Mt99 From United States of America, joined May 1999, 6575 posts, RR: 6 Posted (8 years 3 months 1 week 5 days 2 hours ago) and read 4451 times:
For all you spanish speaking folk.
He landed an engine-less 737-300 on a levee during a storm. He only had one eye. He continues flying A320s for TACA and owns an aviation school. He goes on telling the story of how a bullet went thru his eye while flying a small plane
He also tell show he managed this amazing landing. Including how they had invited several people to the cockpit to show them the "technological marvel" that they were flying!
Carmenlu15 From Guatemala, joined Dec 2004, 4757 posts, RR: 30
Reply 1, posted (8 years 3 months 1 week 5 days 1 hour ago) and read 4405 times:
I was actually going to post a thread about the article after I read it yesterday, but somehow I forgot. Thanks for posting it!
Wow... it left me speechless. The detailed account of the NO levee incident is truly impressive. But I guess what impressed me the most was his overall determination... I mean, 3 months after losing his eye due to a bullet, he already had his medical certificate and was ready to fly again! Admirable indeed.
What do I know, I'm just an 'immature troublemaker with only a passing interest in aviation' (or so they say)
TEBguy From United States of America, joined Feb 2005, 255 posts, RR: 1
Reply 8, posted (8 years 3 months 1 week 2 days 6 hours ago) and read 3754 times:
Quoting RichM (Reply 7): ...howcome he's allowed to fly with one eye?
When you loose 1 eye, you only loose a small percentage of your feild of vision. For example, if you lost your left eye, you would only loose a tiny bit of your feild of view on your left side, your remaining eye is more than capeable of providing a wide feild ofview. The down side is you loose all depth perception.
Remember, taking off is optional, landing is mandatory.
Jetdeltamsy From United States of America, joined Nov 2000, 2987 posts, RR: 8
Reply 9, posted (8 years 3 months 1 week 2 days 3 hours ago) and read 3657 times:
I was sitting at home that day in New Orleans watching television when they interrupted the program to tell us a jet had just landed on a levee. As I recall, the aircraft encountered a "wall of water" (it rains in New Orleans like no place else on Earth) that "extinguished" both engines.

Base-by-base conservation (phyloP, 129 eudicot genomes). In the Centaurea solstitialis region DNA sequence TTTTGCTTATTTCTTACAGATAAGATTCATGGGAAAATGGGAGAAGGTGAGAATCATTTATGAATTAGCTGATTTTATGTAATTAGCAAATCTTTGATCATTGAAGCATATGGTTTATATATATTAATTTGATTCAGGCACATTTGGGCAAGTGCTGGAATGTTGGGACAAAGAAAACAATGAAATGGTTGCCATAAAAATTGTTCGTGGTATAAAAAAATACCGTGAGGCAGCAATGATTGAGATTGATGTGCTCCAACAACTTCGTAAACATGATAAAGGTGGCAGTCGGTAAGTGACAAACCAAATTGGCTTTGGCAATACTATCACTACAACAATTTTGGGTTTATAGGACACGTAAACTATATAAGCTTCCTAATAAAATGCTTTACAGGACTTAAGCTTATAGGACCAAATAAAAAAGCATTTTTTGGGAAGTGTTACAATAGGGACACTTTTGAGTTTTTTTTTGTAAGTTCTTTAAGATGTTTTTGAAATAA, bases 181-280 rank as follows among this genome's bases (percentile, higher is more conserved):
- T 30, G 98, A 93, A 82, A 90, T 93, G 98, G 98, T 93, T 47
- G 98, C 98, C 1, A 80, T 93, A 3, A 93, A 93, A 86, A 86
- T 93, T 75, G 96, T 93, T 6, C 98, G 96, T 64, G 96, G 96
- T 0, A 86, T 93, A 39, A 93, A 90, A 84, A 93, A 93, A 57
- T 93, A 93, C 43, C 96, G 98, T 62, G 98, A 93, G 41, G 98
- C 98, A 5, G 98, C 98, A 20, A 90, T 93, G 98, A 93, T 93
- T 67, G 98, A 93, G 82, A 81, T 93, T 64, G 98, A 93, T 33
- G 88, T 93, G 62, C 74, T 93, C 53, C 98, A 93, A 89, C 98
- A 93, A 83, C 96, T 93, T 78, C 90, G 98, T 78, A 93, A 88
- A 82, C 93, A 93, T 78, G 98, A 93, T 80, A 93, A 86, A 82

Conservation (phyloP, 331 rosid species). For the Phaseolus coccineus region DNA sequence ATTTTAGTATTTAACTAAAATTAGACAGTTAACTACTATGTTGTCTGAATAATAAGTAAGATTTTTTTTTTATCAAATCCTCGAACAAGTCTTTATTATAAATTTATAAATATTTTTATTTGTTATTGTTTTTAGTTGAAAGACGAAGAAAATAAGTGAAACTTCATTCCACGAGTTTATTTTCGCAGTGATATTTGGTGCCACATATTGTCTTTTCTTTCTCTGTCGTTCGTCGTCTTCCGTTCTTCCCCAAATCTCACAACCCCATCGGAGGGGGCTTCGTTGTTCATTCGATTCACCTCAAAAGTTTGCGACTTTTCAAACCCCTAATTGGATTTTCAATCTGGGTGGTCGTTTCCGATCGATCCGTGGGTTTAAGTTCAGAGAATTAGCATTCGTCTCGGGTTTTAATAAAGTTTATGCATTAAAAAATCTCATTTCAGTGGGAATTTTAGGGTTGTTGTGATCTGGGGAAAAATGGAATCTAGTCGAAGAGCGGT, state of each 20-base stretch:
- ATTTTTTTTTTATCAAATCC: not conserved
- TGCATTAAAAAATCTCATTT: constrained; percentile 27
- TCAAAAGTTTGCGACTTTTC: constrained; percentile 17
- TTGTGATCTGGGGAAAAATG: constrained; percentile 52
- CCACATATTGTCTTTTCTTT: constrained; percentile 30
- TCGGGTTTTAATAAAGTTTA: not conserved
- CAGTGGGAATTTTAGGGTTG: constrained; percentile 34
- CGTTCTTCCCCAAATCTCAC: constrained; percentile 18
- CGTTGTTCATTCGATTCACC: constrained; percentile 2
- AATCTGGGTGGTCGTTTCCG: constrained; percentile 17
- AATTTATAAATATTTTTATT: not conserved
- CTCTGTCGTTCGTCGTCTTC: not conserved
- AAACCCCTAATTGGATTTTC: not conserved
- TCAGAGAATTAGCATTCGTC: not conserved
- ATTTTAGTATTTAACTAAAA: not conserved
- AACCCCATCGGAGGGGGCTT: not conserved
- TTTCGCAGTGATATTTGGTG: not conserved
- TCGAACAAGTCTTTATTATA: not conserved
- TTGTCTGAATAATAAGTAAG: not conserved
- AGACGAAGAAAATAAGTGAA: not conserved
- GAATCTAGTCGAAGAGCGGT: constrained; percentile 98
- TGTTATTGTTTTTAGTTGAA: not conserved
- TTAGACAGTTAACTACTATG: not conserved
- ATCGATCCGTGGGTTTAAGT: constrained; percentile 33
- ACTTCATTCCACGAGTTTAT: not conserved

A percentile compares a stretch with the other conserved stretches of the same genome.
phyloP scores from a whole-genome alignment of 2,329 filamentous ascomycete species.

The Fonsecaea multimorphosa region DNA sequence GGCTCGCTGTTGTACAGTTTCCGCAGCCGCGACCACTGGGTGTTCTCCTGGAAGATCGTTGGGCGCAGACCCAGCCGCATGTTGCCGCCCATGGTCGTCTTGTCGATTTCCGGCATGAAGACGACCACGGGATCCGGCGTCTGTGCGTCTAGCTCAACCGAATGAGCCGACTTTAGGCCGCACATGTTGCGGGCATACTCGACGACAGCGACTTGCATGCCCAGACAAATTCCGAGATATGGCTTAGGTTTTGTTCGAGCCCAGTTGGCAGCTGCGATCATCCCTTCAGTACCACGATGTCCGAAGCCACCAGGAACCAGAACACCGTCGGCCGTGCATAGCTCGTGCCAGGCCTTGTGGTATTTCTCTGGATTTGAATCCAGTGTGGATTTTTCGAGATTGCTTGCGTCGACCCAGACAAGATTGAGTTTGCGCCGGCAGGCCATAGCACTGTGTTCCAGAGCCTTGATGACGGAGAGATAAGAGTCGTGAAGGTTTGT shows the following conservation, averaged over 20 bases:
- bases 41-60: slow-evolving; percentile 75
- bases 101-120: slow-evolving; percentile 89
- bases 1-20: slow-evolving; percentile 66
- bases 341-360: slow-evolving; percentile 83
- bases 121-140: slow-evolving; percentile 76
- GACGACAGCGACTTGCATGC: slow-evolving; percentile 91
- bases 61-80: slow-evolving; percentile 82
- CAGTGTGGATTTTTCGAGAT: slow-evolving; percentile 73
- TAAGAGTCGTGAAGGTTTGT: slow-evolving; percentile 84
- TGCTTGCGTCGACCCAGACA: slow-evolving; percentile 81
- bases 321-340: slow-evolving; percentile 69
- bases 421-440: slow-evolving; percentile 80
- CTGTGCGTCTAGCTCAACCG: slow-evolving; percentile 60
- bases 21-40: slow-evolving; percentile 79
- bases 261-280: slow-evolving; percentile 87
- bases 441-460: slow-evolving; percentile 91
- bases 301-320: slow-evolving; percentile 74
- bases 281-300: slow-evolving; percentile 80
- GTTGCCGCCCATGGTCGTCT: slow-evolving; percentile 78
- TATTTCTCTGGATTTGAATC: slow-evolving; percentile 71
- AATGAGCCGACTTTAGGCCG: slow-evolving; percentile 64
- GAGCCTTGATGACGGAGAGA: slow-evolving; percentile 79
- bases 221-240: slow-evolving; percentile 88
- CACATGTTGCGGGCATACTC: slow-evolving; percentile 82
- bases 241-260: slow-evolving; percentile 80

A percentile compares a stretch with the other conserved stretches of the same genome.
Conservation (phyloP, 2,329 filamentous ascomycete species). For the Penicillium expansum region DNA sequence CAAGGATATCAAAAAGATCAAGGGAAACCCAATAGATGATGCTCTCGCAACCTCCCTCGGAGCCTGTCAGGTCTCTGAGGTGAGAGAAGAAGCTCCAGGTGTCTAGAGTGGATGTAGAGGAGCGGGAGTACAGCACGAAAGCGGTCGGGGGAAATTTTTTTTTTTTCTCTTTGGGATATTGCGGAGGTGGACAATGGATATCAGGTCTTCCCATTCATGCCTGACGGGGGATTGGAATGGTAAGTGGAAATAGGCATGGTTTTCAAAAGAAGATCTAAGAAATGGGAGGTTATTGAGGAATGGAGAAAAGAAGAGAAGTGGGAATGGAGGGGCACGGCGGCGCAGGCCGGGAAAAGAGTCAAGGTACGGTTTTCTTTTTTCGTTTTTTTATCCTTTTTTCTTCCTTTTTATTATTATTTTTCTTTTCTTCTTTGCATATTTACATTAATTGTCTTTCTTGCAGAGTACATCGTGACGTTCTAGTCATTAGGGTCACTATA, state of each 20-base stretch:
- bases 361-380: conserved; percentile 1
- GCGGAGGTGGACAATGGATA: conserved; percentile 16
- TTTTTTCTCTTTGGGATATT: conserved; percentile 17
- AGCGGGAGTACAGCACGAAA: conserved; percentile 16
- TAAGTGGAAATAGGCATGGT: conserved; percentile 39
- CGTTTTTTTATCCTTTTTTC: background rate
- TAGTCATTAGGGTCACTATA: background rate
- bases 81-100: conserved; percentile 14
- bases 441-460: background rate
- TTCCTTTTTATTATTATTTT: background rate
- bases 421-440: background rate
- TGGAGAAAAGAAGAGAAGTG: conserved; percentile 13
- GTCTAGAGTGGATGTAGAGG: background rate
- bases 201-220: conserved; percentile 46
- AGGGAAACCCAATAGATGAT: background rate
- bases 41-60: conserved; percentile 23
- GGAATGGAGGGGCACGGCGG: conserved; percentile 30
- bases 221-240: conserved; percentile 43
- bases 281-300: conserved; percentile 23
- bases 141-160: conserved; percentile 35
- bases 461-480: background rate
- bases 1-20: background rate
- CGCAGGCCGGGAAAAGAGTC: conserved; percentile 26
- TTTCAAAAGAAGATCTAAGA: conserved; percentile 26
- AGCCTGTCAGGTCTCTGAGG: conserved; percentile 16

Absolutely amazing and that guy is a genuine, bonafide hero.
I remember the news clip showing people running around crying, hugging the captain while jumping up and down. The captain was all smiles.
Truly one for the memory books. I'll never forget it.
They towed the aircraft just a few hundred yards to a strip of grass long enough for Boeing engineers to fly the aircraft out. Amazing.
Tired of airline bankruptcies....EA/PA/TW and finally DL.
FLY2LIM From United States of America, joined May 2004, 1184 posts, RR: 10
Reply 10, posted (8 years 3 months 1 week 2 days ago) and read 3555 times:
Quoting RichM (Reply 7): Forgive me for being a typical ignorant British person when it comes to speaking multi-lingual, but howcome he's allowed to fly with one eye?
He explains in the article that in the US, given the high number of wounded military pilots that become airline pilots, the rules don't restrict certain handicaps, provided they pass the rigorous tests. So, he's not only rated in El Salvador, he's rated in the US standards (which are probably the same, but the point is he's passed the highest of tests).